How to Promote Your Personal Brand … Minus the Ickiness

BlogHer Original Post

Just be cool, man.

J.B.C.M.

#jbcm

And that includes not getting all weird about your personal brand. Ugh: "Personal brand." My fingers feel a little itchy and sticky just typing that phrase, but we've got to talk about it, or else more excellent and worthy people are gonna sabotage themselves and test the patience of their nearest and dearest.

There's no shame here. Very few people come straight from the womb possessed of the skill set to package themselves elegantly, and there's a certain amount of trial and error involved.

BlogHer University: How to Promote Your Personal Brand Without Feeling Icky by Kat Kinsman

The good thing is that you have plenty of social media tools at the ready for you to get your message out to potential customers and fans. The pitfall is that on many of these platforms, your closest connections may end up feeling like they're being treated as a fan base. Your friends and family are (ideally) already rooting for you to succeed, but you can't expect them to like, favorite, and share every post and event. That'd be like them expecting you to show up at their job and applaud every safely installed electrical breaker and balanced expense sheet.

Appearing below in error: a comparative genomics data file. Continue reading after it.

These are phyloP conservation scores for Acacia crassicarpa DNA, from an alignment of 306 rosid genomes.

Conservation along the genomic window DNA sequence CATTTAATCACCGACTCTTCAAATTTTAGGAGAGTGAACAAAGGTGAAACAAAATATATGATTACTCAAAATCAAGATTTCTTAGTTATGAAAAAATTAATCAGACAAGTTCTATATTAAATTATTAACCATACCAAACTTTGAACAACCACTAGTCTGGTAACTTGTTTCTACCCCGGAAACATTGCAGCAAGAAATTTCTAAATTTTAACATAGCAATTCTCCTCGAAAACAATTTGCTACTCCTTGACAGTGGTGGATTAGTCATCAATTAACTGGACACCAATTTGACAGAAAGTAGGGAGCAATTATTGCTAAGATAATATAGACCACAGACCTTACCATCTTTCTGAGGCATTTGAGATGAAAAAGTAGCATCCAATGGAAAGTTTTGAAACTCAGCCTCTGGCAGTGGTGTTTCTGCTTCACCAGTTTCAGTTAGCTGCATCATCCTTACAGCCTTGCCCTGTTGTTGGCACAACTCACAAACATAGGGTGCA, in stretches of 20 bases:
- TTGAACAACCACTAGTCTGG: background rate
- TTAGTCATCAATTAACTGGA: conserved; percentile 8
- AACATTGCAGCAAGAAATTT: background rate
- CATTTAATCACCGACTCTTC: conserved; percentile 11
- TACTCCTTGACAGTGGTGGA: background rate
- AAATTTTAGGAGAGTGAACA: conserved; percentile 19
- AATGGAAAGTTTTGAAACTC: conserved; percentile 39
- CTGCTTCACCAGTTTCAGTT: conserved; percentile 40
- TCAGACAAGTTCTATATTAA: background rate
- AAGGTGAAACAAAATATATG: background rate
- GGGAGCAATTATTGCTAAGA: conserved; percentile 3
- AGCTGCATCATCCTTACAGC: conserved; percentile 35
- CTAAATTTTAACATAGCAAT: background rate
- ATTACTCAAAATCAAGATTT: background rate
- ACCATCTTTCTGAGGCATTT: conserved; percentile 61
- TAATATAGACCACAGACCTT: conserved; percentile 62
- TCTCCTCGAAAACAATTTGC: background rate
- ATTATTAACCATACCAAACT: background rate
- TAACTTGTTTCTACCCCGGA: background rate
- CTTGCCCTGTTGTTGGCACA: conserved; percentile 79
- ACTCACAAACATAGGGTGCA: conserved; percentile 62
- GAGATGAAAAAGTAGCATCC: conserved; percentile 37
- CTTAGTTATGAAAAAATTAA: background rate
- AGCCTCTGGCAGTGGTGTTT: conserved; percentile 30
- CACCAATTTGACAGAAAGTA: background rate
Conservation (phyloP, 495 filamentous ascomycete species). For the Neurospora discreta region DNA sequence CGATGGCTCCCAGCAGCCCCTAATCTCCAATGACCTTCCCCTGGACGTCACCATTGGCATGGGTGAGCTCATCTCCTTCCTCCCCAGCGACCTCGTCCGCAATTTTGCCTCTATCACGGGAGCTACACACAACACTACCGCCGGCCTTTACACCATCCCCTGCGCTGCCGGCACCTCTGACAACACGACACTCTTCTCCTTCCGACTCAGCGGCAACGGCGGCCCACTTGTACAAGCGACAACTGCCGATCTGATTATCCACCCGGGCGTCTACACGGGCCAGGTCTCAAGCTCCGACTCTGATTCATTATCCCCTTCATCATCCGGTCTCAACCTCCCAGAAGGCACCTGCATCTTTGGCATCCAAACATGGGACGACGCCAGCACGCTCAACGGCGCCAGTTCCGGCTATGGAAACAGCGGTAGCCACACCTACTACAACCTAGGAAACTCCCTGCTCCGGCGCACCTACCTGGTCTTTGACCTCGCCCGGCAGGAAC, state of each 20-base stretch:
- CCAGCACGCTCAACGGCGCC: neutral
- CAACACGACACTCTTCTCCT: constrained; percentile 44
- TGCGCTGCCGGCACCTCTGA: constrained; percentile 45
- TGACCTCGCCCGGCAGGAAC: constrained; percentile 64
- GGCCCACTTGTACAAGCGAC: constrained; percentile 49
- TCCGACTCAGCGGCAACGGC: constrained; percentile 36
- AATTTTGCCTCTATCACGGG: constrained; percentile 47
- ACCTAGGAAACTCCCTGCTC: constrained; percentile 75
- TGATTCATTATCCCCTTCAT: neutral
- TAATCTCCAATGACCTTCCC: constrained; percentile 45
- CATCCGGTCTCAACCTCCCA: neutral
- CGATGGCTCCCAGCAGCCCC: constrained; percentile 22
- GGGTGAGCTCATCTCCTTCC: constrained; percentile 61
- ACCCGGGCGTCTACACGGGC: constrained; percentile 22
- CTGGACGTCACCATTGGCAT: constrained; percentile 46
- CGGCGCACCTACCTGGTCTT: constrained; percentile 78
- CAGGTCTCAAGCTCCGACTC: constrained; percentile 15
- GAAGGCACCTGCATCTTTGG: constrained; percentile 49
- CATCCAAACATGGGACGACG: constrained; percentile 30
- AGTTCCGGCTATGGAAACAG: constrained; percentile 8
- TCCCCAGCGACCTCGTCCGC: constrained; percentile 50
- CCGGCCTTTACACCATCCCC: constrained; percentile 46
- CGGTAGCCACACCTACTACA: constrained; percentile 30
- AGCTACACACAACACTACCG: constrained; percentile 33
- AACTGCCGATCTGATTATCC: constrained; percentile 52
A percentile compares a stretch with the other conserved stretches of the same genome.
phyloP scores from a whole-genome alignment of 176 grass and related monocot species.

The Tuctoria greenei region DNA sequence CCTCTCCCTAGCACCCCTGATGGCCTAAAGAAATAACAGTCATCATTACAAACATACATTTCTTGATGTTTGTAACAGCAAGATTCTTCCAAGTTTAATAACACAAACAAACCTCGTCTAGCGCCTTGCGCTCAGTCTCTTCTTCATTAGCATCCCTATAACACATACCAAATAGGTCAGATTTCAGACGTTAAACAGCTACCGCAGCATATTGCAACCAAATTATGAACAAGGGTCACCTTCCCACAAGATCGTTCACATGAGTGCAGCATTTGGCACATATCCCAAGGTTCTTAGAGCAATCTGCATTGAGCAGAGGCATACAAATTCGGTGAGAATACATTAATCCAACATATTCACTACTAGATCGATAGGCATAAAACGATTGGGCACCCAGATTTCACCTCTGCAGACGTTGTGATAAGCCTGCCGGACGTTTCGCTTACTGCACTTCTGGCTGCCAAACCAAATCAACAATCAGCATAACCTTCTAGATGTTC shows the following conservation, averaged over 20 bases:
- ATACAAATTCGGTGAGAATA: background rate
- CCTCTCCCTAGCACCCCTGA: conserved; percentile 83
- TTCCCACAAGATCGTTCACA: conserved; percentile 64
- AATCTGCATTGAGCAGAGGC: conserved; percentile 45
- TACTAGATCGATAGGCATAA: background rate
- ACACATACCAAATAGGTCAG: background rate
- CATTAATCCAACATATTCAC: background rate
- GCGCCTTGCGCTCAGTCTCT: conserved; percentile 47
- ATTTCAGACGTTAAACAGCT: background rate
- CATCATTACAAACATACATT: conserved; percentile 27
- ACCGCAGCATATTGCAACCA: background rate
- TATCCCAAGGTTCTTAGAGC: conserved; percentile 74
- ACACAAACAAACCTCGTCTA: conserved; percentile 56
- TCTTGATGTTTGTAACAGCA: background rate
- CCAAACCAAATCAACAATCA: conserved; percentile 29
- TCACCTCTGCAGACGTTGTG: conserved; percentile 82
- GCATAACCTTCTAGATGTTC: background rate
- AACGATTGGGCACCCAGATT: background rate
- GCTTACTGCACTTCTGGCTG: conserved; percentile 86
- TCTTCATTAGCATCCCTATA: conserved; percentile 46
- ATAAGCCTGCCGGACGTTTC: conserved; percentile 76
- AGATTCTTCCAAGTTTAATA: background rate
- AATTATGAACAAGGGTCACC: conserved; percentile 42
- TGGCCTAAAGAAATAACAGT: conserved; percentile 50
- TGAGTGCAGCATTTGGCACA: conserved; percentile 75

It's fine to share things you're especially proud of, but on friend-based networks, consider starting a separate presence for your business to minimize the obligation and burnout.

And speaking of that alter ego—tread carefully. Your brand is you, but you are not your brand. It's a subtle distinction, but there's a huge difference between walking up to someone at a conference and saying, "Hi, I'm The Churlish Cross-Stitcher." (Really? Your mama named you that?) and "Hi, I'm So-And-So and I write as The Churlish Cross-Stitcher." One comes off as "I am here to promote at you!" and the other, "I'm a person, and I have this particular interest. Let's connect."

It's understandable why someone would feel like they could or should disappear within their brand. It's monstrously awkward to have to promote yourself, and might feel easier to hide behind the carefully constructed avatar. But it's also one-dimensional—and if the person you're meeting doesn't care about it, you're not giving them a chance to care about you, or vice-versa. It's scary as heck to let yourself be human and vulnerable to new people, but it also gives them permission to let their guard down, too, and share their story.

And speaking of generosity: It goes a looooooong way. Once you've sweated and struggled to build your platform, it might be tempting to stand on top of it and constantly broadcast your message: photos, new writing, events, products. You've earned it, right?

Sure, and yay, you, but it doesn't take long for it to get awfully echoey up there—and lonely, too.

You probably didn't climb there by yourself, so consider extending a hand and helping other excellent people get their time in the sun as well. That might be linking to their work, sharing their posts and events and generally helping them signal-boost whenever you can. There's a good chance that they'll do the same for you—but it's also just an awfully cool thing to do, man.

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